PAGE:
The Defense Advanced Development Agency (DARPA) of the US Department of Defense has selected ten companies and research organizations that will develop lightweight and powerful night vision goggles. The military wants them to be closer in size and weight to ordinary glasses.
Today, the US military uses bulky and heavy night vision systems. For example, ENVG-B binoculars that weigh more than 11 kilograms. They restrict mobility, and if worn for a long time, they can cause chronic injuries. In addition, existing night vision devices have a narrow viewing angle, and they are limited to the near infrared range.
Last year, DARPA launched the ENVision program (Enhanced Night Vision in Eyeglass Form - Improved night vision in the form of glasses). Her task is to create lightweight night vision goggles with a wider viewing angle that would allow observation in different infrared spectra.
The military wants these glasses to help see not only in the dark, but also in fog, dust and smoke, and also to be thermal imaging. And at the same time, in size and weight, they could be closer to ordinary glasses.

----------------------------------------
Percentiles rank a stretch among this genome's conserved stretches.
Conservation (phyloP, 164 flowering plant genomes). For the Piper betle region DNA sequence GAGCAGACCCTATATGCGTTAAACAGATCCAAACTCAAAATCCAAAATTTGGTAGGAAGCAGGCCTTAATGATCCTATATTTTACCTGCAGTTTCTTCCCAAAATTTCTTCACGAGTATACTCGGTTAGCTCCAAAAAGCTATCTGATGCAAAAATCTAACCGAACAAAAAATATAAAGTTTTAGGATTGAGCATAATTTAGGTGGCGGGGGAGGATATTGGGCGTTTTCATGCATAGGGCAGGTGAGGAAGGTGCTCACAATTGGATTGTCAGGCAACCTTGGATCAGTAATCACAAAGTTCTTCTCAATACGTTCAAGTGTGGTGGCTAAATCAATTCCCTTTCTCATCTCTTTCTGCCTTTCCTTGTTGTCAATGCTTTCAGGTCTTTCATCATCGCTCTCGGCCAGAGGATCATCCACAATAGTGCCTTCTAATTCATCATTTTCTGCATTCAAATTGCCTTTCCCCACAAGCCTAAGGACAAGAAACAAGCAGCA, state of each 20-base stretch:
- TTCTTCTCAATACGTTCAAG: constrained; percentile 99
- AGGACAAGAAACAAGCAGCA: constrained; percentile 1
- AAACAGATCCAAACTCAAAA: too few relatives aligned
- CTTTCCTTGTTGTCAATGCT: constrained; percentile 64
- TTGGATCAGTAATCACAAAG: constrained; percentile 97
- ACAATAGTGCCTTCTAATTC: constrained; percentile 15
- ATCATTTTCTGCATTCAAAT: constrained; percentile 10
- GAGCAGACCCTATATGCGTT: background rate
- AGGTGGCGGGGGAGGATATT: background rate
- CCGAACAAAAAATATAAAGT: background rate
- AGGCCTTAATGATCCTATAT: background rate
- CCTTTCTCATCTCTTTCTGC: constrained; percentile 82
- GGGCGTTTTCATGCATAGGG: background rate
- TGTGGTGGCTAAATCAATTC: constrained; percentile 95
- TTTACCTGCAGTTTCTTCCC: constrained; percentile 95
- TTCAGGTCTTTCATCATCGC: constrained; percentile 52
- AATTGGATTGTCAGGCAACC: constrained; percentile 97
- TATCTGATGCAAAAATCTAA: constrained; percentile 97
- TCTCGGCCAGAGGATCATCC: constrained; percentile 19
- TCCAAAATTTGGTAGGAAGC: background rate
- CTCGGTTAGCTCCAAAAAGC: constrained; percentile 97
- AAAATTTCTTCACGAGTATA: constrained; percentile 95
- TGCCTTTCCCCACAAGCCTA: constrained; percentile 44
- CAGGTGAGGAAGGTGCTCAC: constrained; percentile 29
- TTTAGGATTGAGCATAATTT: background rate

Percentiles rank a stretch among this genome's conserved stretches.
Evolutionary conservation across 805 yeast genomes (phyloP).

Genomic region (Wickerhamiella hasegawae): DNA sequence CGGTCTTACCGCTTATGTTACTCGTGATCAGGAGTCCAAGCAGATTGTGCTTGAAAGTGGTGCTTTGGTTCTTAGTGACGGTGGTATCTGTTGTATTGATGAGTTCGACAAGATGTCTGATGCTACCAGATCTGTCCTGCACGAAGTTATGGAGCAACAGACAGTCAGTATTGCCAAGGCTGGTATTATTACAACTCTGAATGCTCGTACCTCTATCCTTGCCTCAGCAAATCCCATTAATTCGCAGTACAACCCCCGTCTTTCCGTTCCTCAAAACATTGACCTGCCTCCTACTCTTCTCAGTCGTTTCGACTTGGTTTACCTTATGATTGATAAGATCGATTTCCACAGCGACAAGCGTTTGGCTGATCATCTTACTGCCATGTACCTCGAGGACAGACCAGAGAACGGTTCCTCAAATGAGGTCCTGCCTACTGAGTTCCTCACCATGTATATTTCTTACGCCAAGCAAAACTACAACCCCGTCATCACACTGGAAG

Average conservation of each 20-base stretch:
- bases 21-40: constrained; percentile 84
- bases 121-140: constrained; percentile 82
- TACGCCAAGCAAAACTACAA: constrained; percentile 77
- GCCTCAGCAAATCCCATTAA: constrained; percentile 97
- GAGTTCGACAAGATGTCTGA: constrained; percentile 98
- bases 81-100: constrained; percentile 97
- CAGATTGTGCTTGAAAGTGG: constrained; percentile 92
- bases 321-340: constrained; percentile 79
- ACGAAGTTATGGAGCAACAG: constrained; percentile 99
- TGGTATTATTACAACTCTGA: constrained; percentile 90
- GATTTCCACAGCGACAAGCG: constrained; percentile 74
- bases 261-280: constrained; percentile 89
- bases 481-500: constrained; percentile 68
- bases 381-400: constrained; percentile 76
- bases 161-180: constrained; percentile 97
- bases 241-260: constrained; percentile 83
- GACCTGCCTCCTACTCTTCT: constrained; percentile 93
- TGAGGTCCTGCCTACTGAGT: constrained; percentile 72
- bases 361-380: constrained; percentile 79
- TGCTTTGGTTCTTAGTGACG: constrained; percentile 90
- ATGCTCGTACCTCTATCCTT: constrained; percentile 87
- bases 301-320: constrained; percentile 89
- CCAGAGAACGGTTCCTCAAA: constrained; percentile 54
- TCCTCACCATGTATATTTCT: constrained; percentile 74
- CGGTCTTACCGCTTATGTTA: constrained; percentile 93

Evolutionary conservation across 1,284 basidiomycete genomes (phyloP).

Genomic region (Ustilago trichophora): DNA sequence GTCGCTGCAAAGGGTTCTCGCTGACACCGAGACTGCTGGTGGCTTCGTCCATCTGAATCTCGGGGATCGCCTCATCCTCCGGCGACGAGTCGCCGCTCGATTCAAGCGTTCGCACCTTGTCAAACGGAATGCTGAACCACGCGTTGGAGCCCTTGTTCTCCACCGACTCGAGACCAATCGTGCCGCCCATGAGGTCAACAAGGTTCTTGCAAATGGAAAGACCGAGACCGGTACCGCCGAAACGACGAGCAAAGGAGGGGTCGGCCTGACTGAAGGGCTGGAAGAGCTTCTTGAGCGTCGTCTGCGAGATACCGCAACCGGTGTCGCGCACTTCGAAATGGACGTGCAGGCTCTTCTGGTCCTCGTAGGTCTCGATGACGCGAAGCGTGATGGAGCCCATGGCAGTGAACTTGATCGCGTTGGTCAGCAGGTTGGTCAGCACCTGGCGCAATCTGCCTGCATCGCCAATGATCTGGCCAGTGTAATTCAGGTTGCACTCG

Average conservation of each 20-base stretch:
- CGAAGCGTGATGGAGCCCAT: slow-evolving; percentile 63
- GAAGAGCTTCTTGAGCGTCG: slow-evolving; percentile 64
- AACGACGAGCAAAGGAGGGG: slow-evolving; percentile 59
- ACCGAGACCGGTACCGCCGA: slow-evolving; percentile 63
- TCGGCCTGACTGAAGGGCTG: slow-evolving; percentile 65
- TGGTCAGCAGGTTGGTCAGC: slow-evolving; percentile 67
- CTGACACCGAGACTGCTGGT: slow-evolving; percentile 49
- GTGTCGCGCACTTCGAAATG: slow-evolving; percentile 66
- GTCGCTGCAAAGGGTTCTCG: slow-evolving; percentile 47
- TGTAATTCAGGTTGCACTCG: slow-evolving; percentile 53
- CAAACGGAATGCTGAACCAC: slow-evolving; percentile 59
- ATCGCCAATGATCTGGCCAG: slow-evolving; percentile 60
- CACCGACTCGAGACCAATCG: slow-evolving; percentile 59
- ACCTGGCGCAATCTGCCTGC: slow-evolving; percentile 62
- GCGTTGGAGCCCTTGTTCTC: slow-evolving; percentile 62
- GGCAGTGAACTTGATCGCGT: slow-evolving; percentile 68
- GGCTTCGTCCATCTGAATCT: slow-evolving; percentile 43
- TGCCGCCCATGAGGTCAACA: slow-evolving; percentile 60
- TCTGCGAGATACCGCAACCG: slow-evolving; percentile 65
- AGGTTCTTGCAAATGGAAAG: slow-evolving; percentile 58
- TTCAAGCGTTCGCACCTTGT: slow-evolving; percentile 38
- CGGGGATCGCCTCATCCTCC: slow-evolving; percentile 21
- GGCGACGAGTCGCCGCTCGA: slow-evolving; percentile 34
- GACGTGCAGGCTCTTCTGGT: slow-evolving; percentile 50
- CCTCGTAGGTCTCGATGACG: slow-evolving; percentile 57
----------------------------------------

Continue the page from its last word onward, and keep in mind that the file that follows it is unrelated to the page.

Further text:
In January, the Defense Advanced Development Agency announced that it had selected ten teams from companies and research organizations to participate in the ENVision program. The first group will create optics with a wide viewing angle and image amplifiers. Their task is to develop technologies that will significantly reduce the size and components of night video systems.
And the second one will study new methods of amplification of photonic up-conversion processes from any spectrum of the infrared range to visible light. This, in theory, can lead to the emergence of fully optical night vision systems that will not need image amplifiers.
Earlier we wrote about Microsoft augmented reality helmets, which the US army postponed military tests due to a problem with their wide viewing angle. It turned out that they slightly stretch and distort the image.